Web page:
The camshaft position (CMP) sensor is easily tested with a multimeter. In this tutorial, I'll explain how to test the CMP sensor in a step-by-step manner.
You'll easily find out if the CMP sensor is bad with the three tests described in this tutorial.
Contents of this tutorial:
- Tools Needed To Test The CMP Sensor.
- Symptoms Of A Bad CMP Sensor.
- Where To Buy The CMP Sensor And Save.
- How Does The CMP Sensor Work?
- Circuit Descriptions Of The CMP Sensor.
- TEST 1: Testing The CMP Signal With A Multimeter.
- TEST 2: Making Sure The CMP Sensor Is Getting 12 Volts.
- TEST 3: Making Sure The CMP Sensor Is Getting Ground.
- More 3.1L V6 Buick, Oldsmobile Tutorials.
APPLIES TO: This tutorial applies to the following vehicles:
- 3.1L V6 Buick Century: 1994, 1995, 1996, 1997, 1998, 1999, 2000, 2001, 2002.
- 3.1L V6 Buick Regal: 1994, 1995, 1996.
- 3.1L V6 Oldsmobile Cutlass: 1997, 1998, 1999.
- 3.1L V6 Oldsmobile Cutlass Ciera: 1994, 1995, 1996.
- 3.1L V6 Oldsmobile Cutlass Supreme: 1993, 1994, 1995, 1996, 1997.
Symptoms Of A Bad CMP Sensor
The fuel injection computer monitors the CMP sensor's output as long as the engine is running. Therefore, when it fails, the computer will set a CMP diagnostic trouble code:
- P0341 CMP Sensor Circuit Performance.
You'll also see one or more of the following symptoms:
- Rough idle.
- Bad gas mileage.
- Your vehicle fails the state emissions test (smog check).
When the camshaft position sensor fails, it usually doesn't keep the car from starting. In other words, in the majority of the cases the car starts and runs (although it won't run like a champ).
Tools Needed To Test The CMP Sensor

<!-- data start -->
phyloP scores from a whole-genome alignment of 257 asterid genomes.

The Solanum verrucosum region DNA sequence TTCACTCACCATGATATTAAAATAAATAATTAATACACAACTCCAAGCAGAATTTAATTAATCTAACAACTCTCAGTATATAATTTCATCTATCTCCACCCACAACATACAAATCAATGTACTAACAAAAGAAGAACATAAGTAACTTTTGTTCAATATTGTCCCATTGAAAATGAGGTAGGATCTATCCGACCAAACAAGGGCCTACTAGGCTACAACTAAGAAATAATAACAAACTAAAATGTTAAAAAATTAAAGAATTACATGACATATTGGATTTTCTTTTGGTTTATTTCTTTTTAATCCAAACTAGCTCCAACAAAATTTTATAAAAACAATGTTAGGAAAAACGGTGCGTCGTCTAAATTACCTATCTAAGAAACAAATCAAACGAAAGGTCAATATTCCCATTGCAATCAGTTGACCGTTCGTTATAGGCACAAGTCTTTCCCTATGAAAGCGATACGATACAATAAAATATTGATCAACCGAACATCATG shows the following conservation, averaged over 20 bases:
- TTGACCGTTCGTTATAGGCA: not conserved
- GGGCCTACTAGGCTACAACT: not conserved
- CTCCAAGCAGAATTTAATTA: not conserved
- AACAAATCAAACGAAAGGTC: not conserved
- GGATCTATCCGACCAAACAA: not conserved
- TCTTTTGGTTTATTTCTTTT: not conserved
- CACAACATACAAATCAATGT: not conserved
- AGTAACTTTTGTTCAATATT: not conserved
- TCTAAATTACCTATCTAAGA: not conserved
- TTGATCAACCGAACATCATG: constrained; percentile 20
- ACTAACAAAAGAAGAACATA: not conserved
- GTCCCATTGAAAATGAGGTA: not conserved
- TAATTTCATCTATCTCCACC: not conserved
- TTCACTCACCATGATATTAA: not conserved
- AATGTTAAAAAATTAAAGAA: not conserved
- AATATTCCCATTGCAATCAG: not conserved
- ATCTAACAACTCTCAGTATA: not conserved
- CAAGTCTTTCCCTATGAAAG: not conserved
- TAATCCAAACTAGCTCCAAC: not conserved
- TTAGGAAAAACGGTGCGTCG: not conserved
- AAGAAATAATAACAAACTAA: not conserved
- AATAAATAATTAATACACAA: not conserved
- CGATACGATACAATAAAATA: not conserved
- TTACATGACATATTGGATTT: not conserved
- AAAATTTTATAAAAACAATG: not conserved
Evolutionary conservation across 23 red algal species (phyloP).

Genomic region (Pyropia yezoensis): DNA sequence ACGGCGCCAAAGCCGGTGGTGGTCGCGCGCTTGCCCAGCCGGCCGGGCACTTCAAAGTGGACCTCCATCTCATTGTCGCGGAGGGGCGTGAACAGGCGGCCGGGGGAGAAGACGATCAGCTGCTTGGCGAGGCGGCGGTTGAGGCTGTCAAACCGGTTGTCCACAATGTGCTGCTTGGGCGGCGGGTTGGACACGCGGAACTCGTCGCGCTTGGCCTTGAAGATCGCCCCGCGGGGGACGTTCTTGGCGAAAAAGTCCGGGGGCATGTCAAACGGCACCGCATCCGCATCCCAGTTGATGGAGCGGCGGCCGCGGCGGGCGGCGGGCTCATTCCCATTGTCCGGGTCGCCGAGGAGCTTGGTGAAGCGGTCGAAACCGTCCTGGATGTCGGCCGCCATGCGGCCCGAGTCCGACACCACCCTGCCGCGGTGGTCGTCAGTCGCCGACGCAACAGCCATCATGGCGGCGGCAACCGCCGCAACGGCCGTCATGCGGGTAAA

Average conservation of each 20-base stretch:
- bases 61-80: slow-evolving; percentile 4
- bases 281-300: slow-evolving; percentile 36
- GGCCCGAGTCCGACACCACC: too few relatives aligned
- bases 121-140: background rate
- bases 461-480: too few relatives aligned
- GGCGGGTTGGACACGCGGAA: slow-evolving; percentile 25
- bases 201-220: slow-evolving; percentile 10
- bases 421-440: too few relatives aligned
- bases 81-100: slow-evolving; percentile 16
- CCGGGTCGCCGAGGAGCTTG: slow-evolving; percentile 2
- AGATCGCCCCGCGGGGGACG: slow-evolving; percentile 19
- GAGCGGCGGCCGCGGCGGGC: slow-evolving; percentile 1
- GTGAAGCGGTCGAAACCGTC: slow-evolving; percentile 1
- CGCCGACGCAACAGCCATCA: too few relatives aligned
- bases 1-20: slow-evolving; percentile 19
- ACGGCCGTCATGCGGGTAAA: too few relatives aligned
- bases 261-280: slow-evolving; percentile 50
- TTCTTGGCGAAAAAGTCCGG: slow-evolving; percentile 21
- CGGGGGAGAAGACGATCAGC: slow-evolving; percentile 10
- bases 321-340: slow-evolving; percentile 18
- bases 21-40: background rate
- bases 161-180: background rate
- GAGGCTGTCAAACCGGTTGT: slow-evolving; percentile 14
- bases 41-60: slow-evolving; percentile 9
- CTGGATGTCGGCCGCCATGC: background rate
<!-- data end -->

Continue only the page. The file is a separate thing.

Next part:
You don't need any expensive tools to test the camshaft position (CMP) sensor.
The following is a list of the basic tools you'll need:
- You can use a digital multimeter or an analog multimeter although the digital one is the preferred one.
- If you don't have a multimeter or need to upgrade yours, check out my recommendation here: Buying A Digital Multimeter For Automotive Diagnostic Testing (at: easyautodiagnostics.com).
- Jack stands.
- 1/2 inch ratchet wrench.
IMPORTANT: To test the camshaft position sensor with the info in this tutorial, you'll need to lift and place your vehicle on jack stands. Think safety and use common sense. Never trust the jack alone to hold up the vehicle!
Where To Buy The CMP Sensor And Save
The important thing to remember when buying the CMP sensor is to avoid buying a knock off sensor. The following links will help you comparison shop known automotive name brand CMP sensor.
Unsure if the above camshaft position sensor fits your particular vehicle? Don't worry, once you get to the site, they'll make sure it is by asking you the specifics of your vehicle. If the above don't fit, they'll find you the right one.
Circuit Descriptions Of The CMP Sensor
As already mentioned, three wires stick out of the CMP sensor's connector. We need to know what each one does to test the CMP sensor.
Here's a brief description of each:
How Does The CMP Sensor Work?
The camshaft position sensor is a three-wire component that is easily tested with a multimeter. And the thing that will help you test the CMP sensor is knowing a little about how it works.
In a nutshell, when your turn the key and start the engine:
- The wire labeled with the letter A delivers 12 Volts to the CMP sensor.
- The wire labeled with the letter C delivers Ground to the CMP sensor.
- As the crank pulley turns, it induces the camshaft position sensor to start producing an ON/OFF voltage pulse that is sent directly to the PCM.
- The wire labeled with the letter B delivers the CMP sensor's signal to the PCM.
- The PCM (Powertrain Control Module=Fuel Injection Computer) uses the camshaft position sensor to know when the cylinder #1 is at top dead center. This information is used to start pulsing the fuel injectors sequentially (Sequential Fuel Injection mode).
The most important thing to know, is that the CMP sensor will not keep the vehicle from starting if it goes bad, although once started, it won't run right and will set a diagnostic trouble code (DTC) P0341.